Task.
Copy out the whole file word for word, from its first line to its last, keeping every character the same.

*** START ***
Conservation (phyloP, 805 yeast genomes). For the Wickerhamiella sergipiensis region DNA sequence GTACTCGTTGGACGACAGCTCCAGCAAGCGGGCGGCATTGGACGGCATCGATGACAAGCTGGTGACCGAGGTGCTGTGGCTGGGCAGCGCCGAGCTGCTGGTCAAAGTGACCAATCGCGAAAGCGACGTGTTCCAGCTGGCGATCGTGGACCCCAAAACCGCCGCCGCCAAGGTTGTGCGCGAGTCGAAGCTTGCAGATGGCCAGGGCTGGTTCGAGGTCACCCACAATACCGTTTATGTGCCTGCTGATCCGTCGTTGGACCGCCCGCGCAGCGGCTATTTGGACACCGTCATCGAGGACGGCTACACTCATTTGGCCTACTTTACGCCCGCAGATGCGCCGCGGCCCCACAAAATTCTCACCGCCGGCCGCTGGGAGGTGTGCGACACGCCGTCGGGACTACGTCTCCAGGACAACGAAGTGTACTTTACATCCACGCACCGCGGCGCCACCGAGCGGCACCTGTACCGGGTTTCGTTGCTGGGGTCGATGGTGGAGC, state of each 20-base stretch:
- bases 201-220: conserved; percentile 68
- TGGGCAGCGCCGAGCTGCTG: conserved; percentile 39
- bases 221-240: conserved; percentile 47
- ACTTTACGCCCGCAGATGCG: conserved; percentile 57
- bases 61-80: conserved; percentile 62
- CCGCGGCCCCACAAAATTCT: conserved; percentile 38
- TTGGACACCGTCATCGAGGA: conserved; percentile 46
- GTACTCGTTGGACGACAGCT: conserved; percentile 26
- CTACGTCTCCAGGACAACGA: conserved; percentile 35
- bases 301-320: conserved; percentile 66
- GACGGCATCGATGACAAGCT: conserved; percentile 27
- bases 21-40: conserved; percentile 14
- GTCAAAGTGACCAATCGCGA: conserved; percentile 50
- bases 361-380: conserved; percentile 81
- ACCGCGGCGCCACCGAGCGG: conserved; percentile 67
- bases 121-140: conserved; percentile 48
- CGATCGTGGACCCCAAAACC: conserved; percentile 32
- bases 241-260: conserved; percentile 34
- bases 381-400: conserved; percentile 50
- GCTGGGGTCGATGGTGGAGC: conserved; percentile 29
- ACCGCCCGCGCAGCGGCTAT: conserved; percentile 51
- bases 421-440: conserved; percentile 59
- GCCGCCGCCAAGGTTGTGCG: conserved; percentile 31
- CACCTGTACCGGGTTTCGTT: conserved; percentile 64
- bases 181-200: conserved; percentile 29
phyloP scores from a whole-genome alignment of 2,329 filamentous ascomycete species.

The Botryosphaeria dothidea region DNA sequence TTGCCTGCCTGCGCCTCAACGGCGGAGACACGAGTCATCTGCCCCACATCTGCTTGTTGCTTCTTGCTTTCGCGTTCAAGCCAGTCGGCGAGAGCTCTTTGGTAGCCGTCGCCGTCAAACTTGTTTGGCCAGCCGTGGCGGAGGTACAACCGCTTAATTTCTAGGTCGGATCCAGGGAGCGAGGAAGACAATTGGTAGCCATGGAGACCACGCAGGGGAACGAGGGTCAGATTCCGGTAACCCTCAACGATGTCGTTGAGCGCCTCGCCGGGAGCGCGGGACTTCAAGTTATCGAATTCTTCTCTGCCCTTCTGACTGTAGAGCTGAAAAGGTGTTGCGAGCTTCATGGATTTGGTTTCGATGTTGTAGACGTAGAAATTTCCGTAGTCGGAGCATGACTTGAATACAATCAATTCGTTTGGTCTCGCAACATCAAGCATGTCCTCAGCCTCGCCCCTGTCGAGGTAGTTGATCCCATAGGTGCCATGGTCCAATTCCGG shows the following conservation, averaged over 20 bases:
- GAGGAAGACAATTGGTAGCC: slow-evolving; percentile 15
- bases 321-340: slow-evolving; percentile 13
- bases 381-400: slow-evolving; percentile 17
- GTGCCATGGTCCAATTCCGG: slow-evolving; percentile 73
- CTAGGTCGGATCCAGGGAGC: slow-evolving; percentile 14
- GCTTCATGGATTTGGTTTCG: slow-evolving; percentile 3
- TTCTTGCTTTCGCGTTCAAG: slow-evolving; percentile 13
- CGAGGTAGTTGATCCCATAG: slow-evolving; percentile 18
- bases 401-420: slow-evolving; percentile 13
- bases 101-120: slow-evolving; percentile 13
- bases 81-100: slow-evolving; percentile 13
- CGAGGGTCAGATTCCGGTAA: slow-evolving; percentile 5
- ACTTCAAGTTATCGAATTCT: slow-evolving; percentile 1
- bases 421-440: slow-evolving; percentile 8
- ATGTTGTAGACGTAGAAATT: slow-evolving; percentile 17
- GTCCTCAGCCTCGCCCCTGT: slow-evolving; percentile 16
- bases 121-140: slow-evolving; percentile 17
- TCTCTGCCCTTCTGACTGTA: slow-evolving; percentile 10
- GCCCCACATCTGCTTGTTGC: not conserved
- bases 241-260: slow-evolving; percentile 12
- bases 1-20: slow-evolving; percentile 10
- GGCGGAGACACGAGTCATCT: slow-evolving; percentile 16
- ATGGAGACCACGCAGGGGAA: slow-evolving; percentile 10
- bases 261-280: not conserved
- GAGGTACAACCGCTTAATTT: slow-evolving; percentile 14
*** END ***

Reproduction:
Conservation (phyloP, 805 yeast genomes). For the Wickerhamiella sergipiensis region DNA sequence GTACTCGTTGGACGACAGCTCCAGCAAGCGGGCGGCATTGGACGGCATCGATGACAAGCTGGTGACCGAGGTGCTGTGGCTGGGCAGCGCCGAGCTGCTGGTCAAAGTGACCAATCGCGAAAGCGACGTGTTCCAGCTGGCGATCGTGGACCCCAAAACCGCCGCCGCCAAGGTTGTGCGCGAGTCGAAGCTTGCAGATGGCCAGGGCTGGTTCGAGGTCACCCACAATACCGTTTATGTGCCTGCTGATCCGTCGTTGGACCGCCCGCGCAGCGGCTATTTGGACACCGTCATCGAGGACGGCTACACTCATTTGGCCTACTTTACGCCCGCAGATGCGCCGCGGCCCCACAAAATTCTCACCGCCGGCCGCTGGGAGGTGTGCGACACGCCGTCGGGACTACGTCTCCAGGACAACGAAGTGTACTTTACATCCACGCACCGCGGCGCCACCGAGCGGCACCTGTACCGGGTTTCGTTGCTGGGGTCGATGGTGGAGC, state of each 20-base stretch:
- bases 201-220: conserved; percentile 68
- TGGGCAGCGCCGAGCTGCTG: conserved; percentile 39
- bases 221-240: conserved; percentile 47
- ACTTTACGCCCGCAGATGCG: conserved; percentile 57
- bases 61-80: conserved; percentile 62
- CCGCGGCCCCACAAAATTCT: conserved; percentile 38
- TTGGACACCGTCATCGAGGA: conserved; percentile 46
- GTACTCGTTGGACGACAGCT: conserved; percentile 26
- CTACGTCTCCAGGACAACGA: conserved; percentile 35
- bases 301-320: conserved; percentile 66
- GACGGCATCGATGACAAGCT: conserved; percentile 27
- bases 21-40: conserved; percentile 14
- GTCAAAGTGACCAATCGCGA: conserved; percentile 50
- bases 361-380: conserved; percentile 81
- ACCGCGGCGCCACCGAGCGG: conserved; percentile 67
- bases 121-140: conserved; percentile 48
- CGATCGTGGACCCCAAAACC: conserved; percentile 32
- bases 241-260: conserved; percentile 34
- bases 381-400: conserved; percentile 50
- GCTGGGGTCGATGGTGGAGC: conserved; percentile 29
- ACCGCCCGCGCAGCGGCTAT: conserved; percentile 51
- bases 421-440: conserved; percentile 59
- GCCGCCGCCAAGGTTGTGCG: conserved; percentile 31
- CACCTGTACCGGGTTTCGTT: conserved; percentile 64
- bases 181-200: conserved; percentile 29
phyloP scores from a whole-genome alignment of 2,329 filamentous ascomycete species.

The Botryosphaeria dothidea region DNA sequence TTGCCTGCCTGCGCCTCAACGGCGGAGACACGAGTCATCTGCCCCACATCTGCTTGTTGCTTCTTGCTTTCGCGTTCAAGCCAGTCGGCGAGAGCTCTTTGGTAGCCGTCGCCGTCAAACTTGTTTGGCCAGCCGTGGCGGAGGTACAACCGCTTAATTTCTAGGTCGGATCCAGGGAGCGAGGAAGACAATTGGTAGCCATGGAGACCACGCAGGGGAACGAGGGTCAGATTCCGGTAACCCTCAACGATGTCGTTGAGCGCCTCGCCGGGAGCGCGGGACTTCAAGTTATCGAATTCTTCTCTGCCCTTCTGACTGTAGAGCTGAAAAGGTGTTGCGAGCTTCATGGATTTGGTTTCGATGTTGTAGACGTAGAAATTTCCGTAGTCGGAGCATGACTTGAATACAATCAATTCGTTTGGTCTCGCAACATCAAGCATGTCCTCAGCCTCGCCCCTGTCGAGGTAGTTGATCCCATAGGTGCCATGGTCCAATTCCGG shows the following conservation, averaged over 20 bases:
- GAGGAAGACAATTGGTAGCC: slow-evolving; percentile 15
- bases 321-340: slow-evolving; percentile 13
- bases 381-400: slow-evolving; percentile 17
- GTGCCATGGTCCAATTCCGG: slow-evolving; percentile 73
- CTAGGTCGGATCCAGGGAGC: slow-evolving; percentile 14
- GCTTCATGGATTTGGTTTCG: slow-evolving; percentile 3
- TTCTTGCTTTCGCGTTCAAG: slow-evolving; percentile 13
- CGAGGTAGTTGATCCCATAG: slow-evolving; percentile 18
- bases 401-420: slow-evolving; percentile 13
- bases 101-120: slow-evolving; percentile 13
- bases 81-100: slow-evolving; percentile 13
- CGAGGGTCAGATTCCGGTAA: slow-evolving; percentile 5
- ACTTCAAGTTATCGAATTCT: slow-evolving; percentile 1
- bases 421-440: slow-evolving; percentile 8
- ATGTTGTAGACGTAGAAATT: slow-evolving; percentile 17
- GTCCTCAGCCTCGCCCCTGT: slow-evolving; percentile 16
- bases 121-140: slow-evolving; percentile 17
- TCTCTGCCCTTCTGACTGTA: slow-evolving; percentile 10
- GCCCCACATCTGCTTGTTGC: not conserved
- bases 241-260: slow-evolving; percentile 12
- bases 1-20: slow-evolving; percentile 10
- GGCGGAGACACGAGTCATCT: slow-evolving; percentile 16
- ATGGAGACCACGCAGGGGAA: slow-evolving; percentile 10
- bases 261-280: not conserved
- GAGGTACAACCGCTTAATTT: slow-evolving; percentile 14